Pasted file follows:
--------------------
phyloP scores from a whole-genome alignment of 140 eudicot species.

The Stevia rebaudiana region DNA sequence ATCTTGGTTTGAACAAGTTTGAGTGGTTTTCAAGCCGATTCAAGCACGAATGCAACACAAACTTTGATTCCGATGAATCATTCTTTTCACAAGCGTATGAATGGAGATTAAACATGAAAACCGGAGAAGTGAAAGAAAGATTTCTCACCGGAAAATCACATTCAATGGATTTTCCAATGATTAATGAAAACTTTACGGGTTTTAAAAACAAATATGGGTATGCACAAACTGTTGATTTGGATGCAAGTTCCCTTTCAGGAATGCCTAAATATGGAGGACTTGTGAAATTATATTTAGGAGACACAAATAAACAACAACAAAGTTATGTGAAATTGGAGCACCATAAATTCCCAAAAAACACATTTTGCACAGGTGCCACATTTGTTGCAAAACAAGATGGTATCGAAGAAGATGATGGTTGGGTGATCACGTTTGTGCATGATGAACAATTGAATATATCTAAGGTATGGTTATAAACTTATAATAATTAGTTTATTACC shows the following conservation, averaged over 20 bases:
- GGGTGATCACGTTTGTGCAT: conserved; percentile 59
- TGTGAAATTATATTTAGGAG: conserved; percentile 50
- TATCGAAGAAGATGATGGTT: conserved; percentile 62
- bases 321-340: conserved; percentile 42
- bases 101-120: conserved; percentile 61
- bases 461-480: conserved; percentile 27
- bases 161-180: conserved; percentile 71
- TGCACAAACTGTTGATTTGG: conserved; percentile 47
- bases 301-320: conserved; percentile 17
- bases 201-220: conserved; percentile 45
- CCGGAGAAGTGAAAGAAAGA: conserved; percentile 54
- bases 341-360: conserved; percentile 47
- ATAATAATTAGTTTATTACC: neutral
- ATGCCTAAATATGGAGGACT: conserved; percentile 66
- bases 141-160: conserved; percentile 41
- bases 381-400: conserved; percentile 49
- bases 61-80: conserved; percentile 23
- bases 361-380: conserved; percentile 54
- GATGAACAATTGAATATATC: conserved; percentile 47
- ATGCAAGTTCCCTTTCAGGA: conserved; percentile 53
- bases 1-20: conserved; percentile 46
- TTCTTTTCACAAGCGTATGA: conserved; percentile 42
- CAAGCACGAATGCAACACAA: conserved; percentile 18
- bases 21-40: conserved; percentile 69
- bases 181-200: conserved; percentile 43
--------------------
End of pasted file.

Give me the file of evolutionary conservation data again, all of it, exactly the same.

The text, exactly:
phyloP scores from a whole-genome alignment of 140 eudicot species.

The Stevia rebaudiana region DNA sequence ATCTTGGTTTGAACAAGTTTGAGTGGTTTTCAAGCCGATTCAAGCACGAATGCAACACAAACTTTGATTCCGATGAATCATTCTTTTCACAAGCGTATGAATGGAGATTAAACATGAAAACCGGAGAAGTGAAAGAAAGATTTCTCACCGGAAAATCACATTCAATGGATTTTCCAATGATTAATGAAAACTTTACGGGTTTTAAAAACAAATATGGGTATGCACAAACTGTTGATTTGGATGCAAGTTCCCTTTCAGGAATGCCTAAATATGGAGGACTTGTGAAATTATATTTAGGAGACACAAATAAACAACAACAAAGTTATGTGAAATTGGAGCACCATAAATTCCCAAAAAACACATTTTGCACAGGTGCCACATTTGTTGCAAAACAAGATGGTATCGAAGAAGATGATGGTTGGGTGATCACGTTTGTGCATGATGAACAATTGAATATATCTAAGGTATGGTTATAAACTTATAATAATTAGTTTATTACC shows the following conservation, averaged over 20 bases:
- GGGTGATCACGTTTGTGCAT: conserved; percentile 59
- TGTGAAATTATATTTAGGAG: conserved; percentile 50
- TATCGAAGAAGATGATGGTT: conserved; percentile 62
- bases 321-340: conserved; percentile 42
- bases 101-120: conserved; percentile 61
- bases 461-480: conserved; percentile 27
- bases 161-180: conserved; percentile 71
- TGCACAAACTGTTGATTTGG: conserved; percentile 47
- bases 301-320: conserved; percentile 17
- bases 201-220: conserved; percentile 45
- CCGGAGAAGTGAAAGAAAGA: conserved; percentile 54
- bases 341-360: conserved; percentile 47
- ATAATAATTAGTTTATTACC: neutral
- ATGCCTAAATATGGAGGACT: conserved; percentile 66
- bases 141-160: conserved; percentile 41
- bases 381-400: conserved; percentile 49
- bases 61-80: conserved; percentile 23
- bases 361-380: conserved; percentile 54
- GATGAACAATTGAATATATC: conserved; percentile 47
- ATGCAAGTTCCCTTTCAGGA: conserved; percentile 53
- bases 1-20: conserved; percentile 46
- TTCTTTTCACAAGCGTATGA: conserved; percentile 42
- CAAGCACGAATGCAACACAA: conserved; percentile 18
- bases 21-40: conserved; percentile 69
- bases 181-200: conserved; percentile 43